Opinions: The Sport’s Greats and Their Fall From Grace
By Jesse Heitz
We are nearly half a year away from UFC 167, but the chatter and excitement surrounding the highly anticipated bout between UFC Welterweight Champion Georges “Rush” St-Pierre and challenger Johny Hendricks is palpable, even at such an early stage. Given recent events within the MMA world, it’s perfectly reasonable to reflect on the falls of the sport’s greatest fighters in recent years, and hypothesize whether a similar outcome is in store for St-Pierre.
In a recent interview published by mmajunkie.com, St-Pierre spoke on the recent stunning loss suffered by Anderson Silva, stating,
“I still believe Anderson Silva is the best in the world, pound for pound. Even though he (made) a mistake and got beat by Chris Weidman, I believe it was a style matchup, and he got caught. I believe he’s still the best in the world, but even the best can lose sometimes.”
In an interview released by Yahoo Sports, St-Pierre’s upcoming opponent, Johny Hendricks, spoke to the unpredictable nature of MMA, stating,
“Anybody can be beat. Any given time. And I believe I have what it takes to — and can — beat Georges St. Pierre.”
“I’ll eat a jab for a left hand any day. All I got to do is touch him. My left hand is going to do that, and I’ll bite down on my mouthpiece all day long [and trade] a jab for a left hand. Wouldn’t you?”
Indeed, MMA is a sport where one false step can result in a lighting quick loss. Not moving your head at the right moment, throwing a mistimed punch or kick, or the improper placement of an appendage at any given time, can all lead to catastrophic results. This is something we’ve seen time and time again with fighters of all types. However, over the last few years, we’ve seen men considered to be the best in the sport’s history fall in thunderous fashion.
Three years ago, Fedor Emelianenko, arguably the greatest fighter to ever lace up a pair of 4-ounce gloves, looked to be on the verge of toppling Fabricio Werdum. Yet, one miscalculation later he was caught in a submission, and within seconds his beyond impressive domination of his fellow heavyweights had come to a crashing halt. His subsequent losses to Antonio “Bigfoot” Silva and Dan Henderson, were a confirmation of that reality. Sure, he finished his career on a win streak, but Jeff Monson, Satoshi Ishii, and Pedro Rizzo, weren’t exactly stellar competition.
Following the demise of Emelianenko’s rule atop the “best in the world” heap, Anderson Silva was the undisputed kingpin. He had pulverized the likes of: Chael Sonnen, Yushin Okami, Rich Franklin, Demian Maia, Vitor Belfort, and Dan Henderson. Then, at UFC 162, underdog Chris Weidman laid him out on the canvas. Another contender for the title of the “Greatest of All Time” had fallen. Is the third man of the “GOAT” triumvirate, George St-Pierre, at risk of following suit?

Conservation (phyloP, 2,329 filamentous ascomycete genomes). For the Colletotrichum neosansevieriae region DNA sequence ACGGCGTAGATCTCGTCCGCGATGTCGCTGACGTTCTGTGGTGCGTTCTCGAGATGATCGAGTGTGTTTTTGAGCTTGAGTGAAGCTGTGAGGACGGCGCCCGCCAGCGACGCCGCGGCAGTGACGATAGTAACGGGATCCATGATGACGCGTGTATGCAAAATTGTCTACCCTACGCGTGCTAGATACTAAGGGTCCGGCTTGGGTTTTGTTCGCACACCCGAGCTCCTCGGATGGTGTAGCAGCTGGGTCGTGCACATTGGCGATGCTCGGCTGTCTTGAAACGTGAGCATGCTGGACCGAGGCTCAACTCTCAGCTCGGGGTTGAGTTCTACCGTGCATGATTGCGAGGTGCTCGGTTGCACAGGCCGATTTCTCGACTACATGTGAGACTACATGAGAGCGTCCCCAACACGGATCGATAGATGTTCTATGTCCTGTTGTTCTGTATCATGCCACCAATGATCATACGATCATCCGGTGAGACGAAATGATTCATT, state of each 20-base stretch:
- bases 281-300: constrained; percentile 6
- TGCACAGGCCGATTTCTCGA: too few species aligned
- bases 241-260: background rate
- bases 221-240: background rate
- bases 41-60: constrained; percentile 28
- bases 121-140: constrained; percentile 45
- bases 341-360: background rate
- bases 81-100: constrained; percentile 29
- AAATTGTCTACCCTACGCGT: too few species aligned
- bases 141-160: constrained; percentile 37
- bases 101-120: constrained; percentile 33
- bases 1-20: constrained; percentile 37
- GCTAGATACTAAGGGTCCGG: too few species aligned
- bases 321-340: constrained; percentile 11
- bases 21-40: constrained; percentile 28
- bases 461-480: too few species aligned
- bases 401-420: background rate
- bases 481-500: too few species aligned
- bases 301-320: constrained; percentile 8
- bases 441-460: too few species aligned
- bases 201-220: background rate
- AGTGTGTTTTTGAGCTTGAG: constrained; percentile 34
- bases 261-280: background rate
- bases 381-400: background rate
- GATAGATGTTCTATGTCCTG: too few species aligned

At first glance, it would appear that St-Pierre was acknowledging the possibility that he might lose. This has always struck me as a startling sign. More often than not, when a top fighter acknowledges his “fighting mortality”, when his words and disposition stink of a bizarre complacency, a loss tends to ensue.
However, this may not be the course St-Pierre unwittingly follows, as evidenced by the aforementioned interview when he stated,
“It made me realize I need to work very hard to maintain what I have. It gave me motivation and woke me up in a way.”
Unlike his predecessors, St-Pierre seems to recognize the unpredictability of MMA and that one false step can end your reign as champion. He’s motivated and hungry. He has recognized the danger his opponent poses, and perhaps most importantly for fight fans, he’s prepared accordingly. Despite Hendricks being arguably the stiffest competition GSP has faced in quite some time, the champion gives no indication that there is any possible outcome other than him leaving the Octagon with the title belt firmly in his hands.
Will St-Pierre fall like Emelianenko and Silva, or will he persevere and extend the duration of his occupation atop the MMA world? That’s a question that we’ll have to wait until November to have answered.